It is my personal belief that one of the inherit problems with the cocktail, is that many people feel that its landscape is so complex and confusing that it is outside of their comfort range. Hopefully, this is sometihng that I can help people overcome.
When sitting at the bar of a cocktail lounge, do those words cause you to temporarily freeze up? Do you quickly try to recall a drink, any drink, that you can order up and not appear to be a total neophyte to the bartender? Are you with a date, and you want to prevent them from seeing just how little you know about the hip cocktail culture?
In the grip of pressure before the bartender, many of us have drawn a blank when trying to figure out what drink to order. We've all seen those recipe books that contain hundreds of different recipes; we probably have even bought one or two of them and paged through their exhaustive, but terse, directions for how to make them at home.
But the problem still remains. How do you determine what cocktail to order?
I'll have a screwdriver
The truly intimidated will have formed an attachment to drinks that are extremely simple to make. Usually made with only two ingredients, one of them being a soda pop or fruit juice, the other a common spirit, such as vodka or rum. These are the drinks that they can know are always available no matter what sort of party they might go to. It's also a sure bet that they will always taste the same, no matter what the proportion of the ingredients, it will only be the strength of the drink that will vary.
Common drinks of this variety are the "Screwdriver", "Rum & Coke", "Gin & Tonic" and "Seven & Seven".
This isn't to say that these drinks shouldn't be ordered, only that if this is all you ever have, you are missing out on what a truly great cocktail is all about. The only real difference between a glass of orange juice and a screwdriver is that one of them requires ID to order.
Blush on the rocks
Another approach that some people take is to order drinks with exotic, if not X-rated names. Rarely do the patrons of these drinks have a clue as to their ingredients, they are just drawn to the novelty of the name that they go by.
The list of drinks that fit into this category is constantly growing. Some of them rely on simply funny names, such as "Harvey Wallbanger", Kamikaze, "Freddy Fudpucker", and the "Fuzzy Navel". While others rely on titillating names such as "Sex on the Beach", "Slow Comfortable Screw", "Orgasm", "Slippery Nipple", and the "Blow Job".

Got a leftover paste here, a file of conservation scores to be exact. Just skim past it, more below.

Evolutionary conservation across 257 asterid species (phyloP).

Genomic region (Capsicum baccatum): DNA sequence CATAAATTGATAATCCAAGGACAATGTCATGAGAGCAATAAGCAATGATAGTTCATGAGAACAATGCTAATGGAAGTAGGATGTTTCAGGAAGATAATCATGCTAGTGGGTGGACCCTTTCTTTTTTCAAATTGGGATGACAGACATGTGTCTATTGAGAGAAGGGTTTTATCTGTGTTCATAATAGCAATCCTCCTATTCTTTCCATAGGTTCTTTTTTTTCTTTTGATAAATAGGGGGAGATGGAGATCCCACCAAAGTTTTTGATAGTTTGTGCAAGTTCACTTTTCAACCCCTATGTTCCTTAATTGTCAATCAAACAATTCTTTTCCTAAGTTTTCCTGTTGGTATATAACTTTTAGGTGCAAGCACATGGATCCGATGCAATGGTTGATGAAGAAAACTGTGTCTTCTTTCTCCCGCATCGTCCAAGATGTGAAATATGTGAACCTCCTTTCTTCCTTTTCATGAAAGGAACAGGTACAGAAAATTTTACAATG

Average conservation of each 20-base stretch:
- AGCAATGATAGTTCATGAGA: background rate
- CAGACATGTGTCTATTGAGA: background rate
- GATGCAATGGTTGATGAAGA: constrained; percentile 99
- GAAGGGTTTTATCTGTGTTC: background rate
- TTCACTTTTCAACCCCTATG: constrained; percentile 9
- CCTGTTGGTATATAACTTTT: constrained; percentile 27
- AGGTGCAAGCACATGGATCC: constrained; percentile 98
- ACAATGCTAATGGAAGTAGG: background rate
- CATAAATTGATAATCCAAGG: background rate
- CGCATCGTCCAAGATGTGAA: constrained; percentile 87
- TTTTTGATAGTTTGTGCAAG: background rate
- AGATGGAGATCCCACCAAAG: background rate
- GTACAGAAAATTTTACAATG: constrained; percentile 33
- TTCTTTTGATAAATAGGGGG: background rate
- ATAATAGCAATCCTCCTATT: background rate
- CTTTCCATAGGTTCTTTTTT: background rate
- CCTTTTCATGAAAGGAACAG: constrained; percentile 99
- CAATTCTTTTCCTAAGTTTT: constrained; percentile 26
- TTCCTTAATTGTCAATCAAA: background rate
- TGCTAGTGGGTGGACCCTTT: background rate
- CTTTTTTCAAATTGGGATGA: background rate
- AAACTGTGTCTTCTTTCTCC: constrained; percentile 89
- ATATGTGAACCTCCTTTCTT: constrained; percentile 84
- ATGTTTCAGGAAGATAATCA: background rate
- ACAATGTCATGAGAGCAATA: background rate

Another set of drinks in this category would be the shooters that are designed more for the visual effect that they impart, which apparently some people enjoy. Most of these drinks have names such as "Brain Hemorrhage", "Cement Mixer", "Cum in a hot tub", and "Embryo". I personally have never had any of the drinks in this category, and plan on keeping it that way.
Many bars will provide assistance to the intimidated patron by providing a tabletop list of house specialties. Depending on the particular bar/lounge, this list will often favor either collection of "Designer Martinis" that are so much in fad these days, or it will provide a long list of different Fruit-filled Margaritas.
Drink-lists may include suggestions for common favorites such as a Bloody Mary, Mai Tai, Irish Coffee, or "Grasshopper" but they will also often offer a selection of drinks that are unique to this particular lounge. Sometimes the ingredients will be the same as are in cocktails of more familiar names, but they will add a spike of pineapple for a garnish, serve them in a novelty glass, or add grenadine for additional color and give it a name no other bartender will know it by.
As the result of finding a specialty cocktail that you like, is that trying to order them anywhere else will result in a blank stare from the bartender. A good bartender will then ask you what the ingredients are, at which point you hem and haw because you haven't a clue.
All of these different layers of confusion just add to the problem of being able to confidently walk into a cocktail lounge and order what you really would like to drink.
Even if you don't have any desire to actually mix cocktails yourself at home, having a good understanding of the ingredients and preparation of a quality cocktail will help you to intelligently and confidently place an order at any bar in the world.